11.3. In this context, if one were to look at the relevant provisions, [which, for the sake of convenience are extracted hereafter], then, one would get a sense as to why the legislature has provided a personal hearing in the matter:

“144B. Faceless assessment –

(1) xxx                                       xxx                                       xxx

(7) For the purposes of faceless assessment—

xxx                                        xxx                                       xxx

(vii) in a case where a variation is proposed in the draft assessment order or final draft assessment order or revised draft assessment order, and an opportunity is provided to the assessee by serving a notice calling upon him to show-cause as to why the assessment should not be completed as per the such draft or final draft or revised draft assessment order, the assessee or his authorised representative, as the case may be, may request for personal hearing so as to make his oral submissions or present his case before the income-tax authority in any unit;

(viii) the Chief Commissioner or the Director General, in charge of the Regional Faceless Assessment Centre, under which the concerned unit is set up, may approve the request for personal hearing referred to in clause (vii) if he is of the opinion that the request is covered by the circumstances referred to in sub-clause (h) of clause (xii);

xxx                                       xxx                                       xxx

(xii) the Principal Chief Commissioner or the Principal Director General, in charge of the National Faceless Assessment Centre shall, with the prior approval of the Board, lay down the standards, procedures and processes for effective functioning of the National Faceless Assessment Centre, Regional Faceless Assessment Centres and the unit set up, in an automated and mechanised environment, including format, mode, procedure and processes in respect of the following, namely:—

xxx                                       xxx                                       xxx

(h) circumstances in which personal hearing referred to clause (viii) shall be approved;

xxx                                       xxx                                       xxx”

[Emphasis is ours]

11.4. A careful perusal of clause (vii) of Section 144B (7) would show that liberty has been given to the assessee, if his/her income is varied, to seek a personal hearing in the matter. Therefore, the usage of the word ‘may’, to our minds, cannot absolve the respondent/revenue from the obligation cast upon it, to consider the request made for grant of personal hearing. Besides this, under sub-clause (h) of Section 144B (7)(xii) read with Section 144B(7) (viii), the respondent/revenue has been given the power to frame standards, procedures and processes for approving the request made for according personal hearing to an assessee who makes a request qua the same.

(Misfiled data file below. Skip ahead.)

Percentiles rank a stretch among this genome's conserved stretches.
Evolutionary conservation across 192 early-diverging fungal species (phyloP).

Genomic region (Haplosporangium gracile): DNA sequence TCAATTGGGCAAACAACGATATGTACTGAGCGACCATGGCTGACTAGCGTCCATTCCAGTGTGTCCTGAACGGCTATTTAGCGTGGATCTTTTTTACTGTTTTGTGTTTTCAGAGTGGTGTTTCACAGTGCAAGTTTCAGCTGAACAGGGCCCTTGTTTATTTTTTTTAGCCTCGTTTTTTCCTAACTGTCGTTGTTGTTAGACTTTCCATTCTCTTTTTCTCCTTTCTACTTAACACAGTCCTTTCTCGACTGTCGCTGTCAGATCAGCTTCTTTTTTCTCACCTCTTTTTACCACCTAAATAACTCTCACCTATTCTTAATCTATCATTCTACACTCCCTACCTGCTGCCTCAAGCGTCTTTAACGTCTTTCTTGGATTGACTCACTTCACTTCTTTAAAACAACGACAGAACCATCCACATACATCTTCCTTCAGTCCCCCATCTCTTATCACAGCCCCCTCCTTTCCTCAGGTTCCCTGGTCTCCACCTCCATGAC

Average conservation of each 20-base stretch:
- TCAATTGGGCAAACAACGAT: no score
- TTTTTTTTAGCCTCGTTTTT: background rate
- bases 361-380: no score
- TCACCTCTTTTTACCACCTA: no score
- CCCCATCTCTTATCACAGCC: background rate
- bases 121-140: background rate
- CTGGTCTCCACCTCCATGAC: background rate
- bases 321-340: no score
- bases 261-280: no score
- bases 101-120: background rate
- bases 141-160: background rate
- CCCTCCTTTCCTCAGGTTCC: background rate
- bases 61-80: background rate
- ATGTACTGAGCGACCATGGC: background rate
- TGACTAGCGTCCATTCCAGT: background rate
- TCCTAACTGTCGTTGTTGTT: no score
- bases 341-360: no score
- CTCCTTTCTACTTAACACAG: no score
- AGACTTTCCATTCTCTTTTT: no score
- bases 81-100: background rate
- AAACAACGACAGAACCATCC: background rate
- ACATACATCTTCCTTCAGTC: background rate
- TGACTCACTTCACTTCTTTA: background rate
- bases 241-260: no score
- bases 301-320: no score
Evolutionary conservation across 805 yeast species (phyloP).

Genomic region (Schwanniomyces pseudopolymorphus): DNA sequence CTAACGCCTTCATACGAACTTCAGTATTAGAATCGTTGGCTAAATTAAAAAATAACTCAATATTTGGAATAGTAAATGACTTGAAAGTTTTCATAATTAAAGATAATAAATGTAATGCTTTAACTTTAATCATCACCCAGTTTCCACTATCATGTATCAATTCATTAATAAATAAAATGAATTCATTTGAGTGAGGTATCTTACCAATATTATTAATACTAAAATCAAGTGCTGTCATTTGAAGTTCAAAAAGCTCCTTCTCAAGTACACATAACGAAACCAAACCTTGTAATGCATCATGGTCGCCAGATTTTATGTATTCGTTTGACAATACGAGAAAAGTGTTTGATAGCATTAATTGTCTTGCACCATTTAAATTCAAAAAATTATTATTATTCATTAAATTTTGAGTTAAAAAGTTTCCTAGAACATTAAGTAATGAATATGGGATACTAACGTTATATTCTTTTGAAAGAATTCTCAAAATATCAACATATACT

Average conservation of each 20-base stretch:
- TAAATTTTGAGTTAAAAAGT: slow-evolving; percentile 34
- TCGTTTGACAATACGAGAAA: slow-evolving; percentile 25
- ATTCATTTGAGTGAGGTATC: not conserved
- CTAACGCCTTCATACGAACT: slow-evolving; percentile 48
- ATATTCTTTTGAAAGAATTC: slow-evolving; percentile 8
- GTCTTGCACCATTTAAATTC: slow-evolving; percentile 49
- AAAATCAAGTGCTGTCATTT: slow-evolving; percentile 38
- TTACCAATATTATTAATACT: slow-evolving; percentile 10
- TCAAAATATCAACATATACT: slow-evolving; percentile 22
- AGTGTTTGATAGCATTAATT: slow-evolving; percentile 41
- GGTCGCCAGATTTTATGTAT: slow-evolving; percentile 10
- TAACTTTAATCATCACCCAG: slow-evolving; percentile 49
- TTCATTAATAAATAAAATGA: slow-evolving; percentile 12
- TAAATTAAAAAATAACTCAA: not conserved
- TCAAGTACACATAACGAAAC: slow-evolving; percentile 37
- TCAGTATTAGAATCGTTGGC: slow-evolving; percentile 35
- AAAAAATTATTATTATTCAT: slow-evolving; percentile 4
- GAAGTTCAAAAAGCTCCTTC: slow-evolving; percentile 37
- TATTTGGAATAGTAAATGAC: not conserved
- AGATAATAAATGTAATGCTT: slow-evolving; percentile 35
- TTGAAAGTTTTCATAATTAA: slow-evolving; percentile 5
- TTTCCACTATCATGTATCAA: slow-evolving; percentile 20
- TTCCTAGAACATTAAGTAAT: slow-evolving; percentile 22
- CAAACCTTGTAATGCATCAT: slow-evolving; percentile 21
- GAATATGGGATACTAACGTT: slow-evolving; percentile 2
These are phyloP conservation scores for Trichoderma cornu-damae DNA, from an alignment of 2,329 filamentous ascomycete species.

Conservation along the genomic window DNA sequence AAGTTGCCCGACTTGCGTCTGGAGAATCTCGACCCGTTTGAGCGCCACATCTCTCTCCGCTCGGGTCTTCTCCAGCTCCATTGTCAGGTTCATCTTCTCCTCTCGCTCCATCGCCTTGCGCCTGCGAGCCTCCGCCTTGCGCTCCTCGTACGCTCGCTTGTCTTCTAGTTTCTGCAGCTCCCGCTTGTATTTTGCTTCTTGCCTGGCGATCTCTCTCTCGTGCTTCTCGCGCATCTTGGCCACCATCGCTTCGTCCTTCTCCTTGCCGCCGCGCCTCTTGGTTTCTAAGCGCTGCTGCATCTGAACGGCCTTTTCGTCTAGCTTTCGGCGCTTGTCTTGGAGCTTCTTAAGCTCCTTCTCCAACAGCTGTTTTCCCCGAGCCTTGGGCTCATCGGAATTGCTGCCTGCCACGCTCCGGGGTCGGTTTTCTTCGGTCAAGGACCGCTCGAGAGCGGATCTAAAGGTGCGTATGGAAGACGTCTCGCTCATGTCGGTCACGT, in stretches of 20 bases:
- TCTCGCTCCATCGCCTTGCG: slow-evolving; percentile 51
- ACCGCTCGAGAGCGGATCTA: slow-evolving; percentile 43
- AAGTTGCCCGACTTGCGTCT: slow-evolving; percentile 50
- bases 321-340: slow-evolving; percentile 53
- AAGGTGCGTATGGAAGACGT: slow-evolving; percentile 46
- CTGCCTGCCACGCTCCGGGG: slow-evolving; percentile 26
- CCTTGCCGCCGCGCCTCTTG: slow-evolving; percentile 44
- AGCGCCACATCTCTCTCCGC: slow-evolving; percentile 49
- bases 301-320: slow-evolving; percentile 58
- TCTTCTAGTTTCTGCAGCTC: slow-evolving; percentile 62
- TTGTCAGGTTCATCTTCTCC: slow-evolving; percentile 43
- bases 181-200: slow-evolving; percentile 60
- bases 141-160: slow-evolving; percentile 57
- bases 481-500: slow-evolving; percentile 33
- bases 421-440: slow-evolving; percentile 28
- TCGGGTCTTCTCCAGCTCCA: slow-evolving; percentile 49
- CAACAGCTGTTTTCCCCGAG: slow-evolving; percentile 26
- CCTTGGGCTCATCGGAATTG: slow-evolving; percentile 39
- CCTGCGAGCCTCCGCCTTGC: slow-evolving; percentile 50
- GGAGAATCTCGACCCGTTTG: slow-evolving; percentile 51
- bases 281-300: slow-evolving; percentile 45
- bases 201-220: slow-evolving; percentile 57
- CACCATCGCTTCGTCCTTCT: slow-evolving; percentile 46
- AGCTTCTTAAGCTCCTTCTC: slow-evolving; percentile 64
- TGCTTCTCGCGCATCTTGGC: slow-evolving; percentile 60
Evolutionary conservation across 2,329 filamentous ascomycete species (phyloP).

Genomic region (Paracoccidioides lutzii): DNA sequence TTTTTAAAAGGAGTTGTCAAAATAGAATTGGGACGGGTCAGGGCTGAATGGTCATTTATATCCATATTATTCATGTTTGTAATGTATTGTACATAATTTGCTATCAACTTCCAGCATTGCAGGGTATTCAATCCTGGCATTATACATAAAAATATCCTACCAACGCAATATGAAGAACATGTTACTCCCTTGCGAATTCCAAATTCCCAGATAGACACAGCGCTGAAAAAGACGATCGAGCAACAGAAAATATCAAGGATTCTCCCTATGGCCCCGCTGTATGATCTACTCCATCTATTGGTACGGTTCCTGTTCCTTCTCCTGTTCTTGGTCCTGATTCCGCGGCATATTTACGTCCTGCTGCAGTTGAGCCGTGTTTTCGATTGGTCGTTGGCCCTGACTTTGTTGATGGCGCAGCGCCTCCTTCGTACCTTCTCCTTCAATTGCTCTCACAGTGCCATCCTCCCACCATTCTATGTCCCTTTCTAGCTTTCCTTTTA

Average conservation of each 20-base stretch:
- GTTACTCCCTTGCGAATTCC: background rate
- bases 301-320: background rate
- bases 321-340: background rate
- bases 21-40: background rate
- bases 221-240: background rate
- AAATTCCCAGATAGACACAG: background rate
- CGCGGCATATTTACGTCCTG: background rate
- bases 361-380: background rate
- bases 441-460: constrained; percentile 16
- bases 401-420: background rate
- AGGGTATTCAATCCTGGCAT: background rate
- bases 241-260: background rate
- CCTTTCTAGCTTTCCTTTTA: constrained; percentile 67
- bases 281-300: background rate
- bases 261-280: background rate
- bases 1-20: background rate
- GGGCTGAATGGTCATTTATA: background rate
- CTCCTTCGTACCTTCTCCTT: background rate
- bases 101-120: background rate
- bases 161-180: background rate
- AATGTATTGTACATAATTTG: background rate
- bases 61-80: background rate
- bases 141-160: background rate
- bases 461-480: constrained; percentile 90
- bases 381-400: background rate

11.5. In several matters, we have asked the counsels for the revenue as to, whether any standards, procedures and processes have been framed for dealing with such requests. The response, which we have got from the standing counsels including Mr. Chandra, is that, to the best of their knowledge, no such standards, procedures as also processes have been framed, as yet.

Conclusion:

12. Therefore, in our view, given the aforesaid facts and circumstances, it was incumbent upon the respondent/revenue to accord a personal hearing to the petitioner. As noted above, several requests had been made for personal hearing by the petitioner, none of which were dealt with by the respondent/revenue.

12.1. The net impact of this infraction would be that, the impugned orders will have to be set aside. It is ordered accordingly.

13. This brings us to Mr. Chandra’s submission that; the respondent/ revenue should be allowed to proceed afresh in the matter, in accordance with the law. To our minds, if the law permits the respondent/revenue to take further steps in the matter, the Court, at this stage, need not make any observations in that regard. If and when such steps are taken, and there is a grievance, the petitioner can take recourse to the relevant provisions of the Act.

14. At this stage, Mr. Goel says that the entire scheme, encapsulated under Section 144B of the Act, was laid down to bring transparency as well as accountability in the system.

14.1. According to us, irrespective of whether such a statutory scheme was framed or not, the system has to be both, transparent, and the persons administering it, have to remain accountable. Therefore, what Mr. Goel has said is something, which is, obvious.

15. The writ petition and the pending application are disposed of in the aforesaid terms. The case papers shall stand consigned to the record.

Download Judgment/Order

Author Bio

Qualification: LL.B / Advocate
Company: KAPIL GOEL LEGAL
Location: NORTH DELHI, Delhi, India
Member Since: 23 Jun 2020 | Total Posts: 98
Mr.Kapil Goel B.Com(H) FCA LLB, Advocate Delhi High Court [email protected], 9910272804 Mr Goel is a bachelor of commerce from Delhi University (2003) and is a Law Graduate from Merrut University (2006) and Fellow member of ICAI (Nov 2004). At present, he is practicing as an Advocate View Full Profile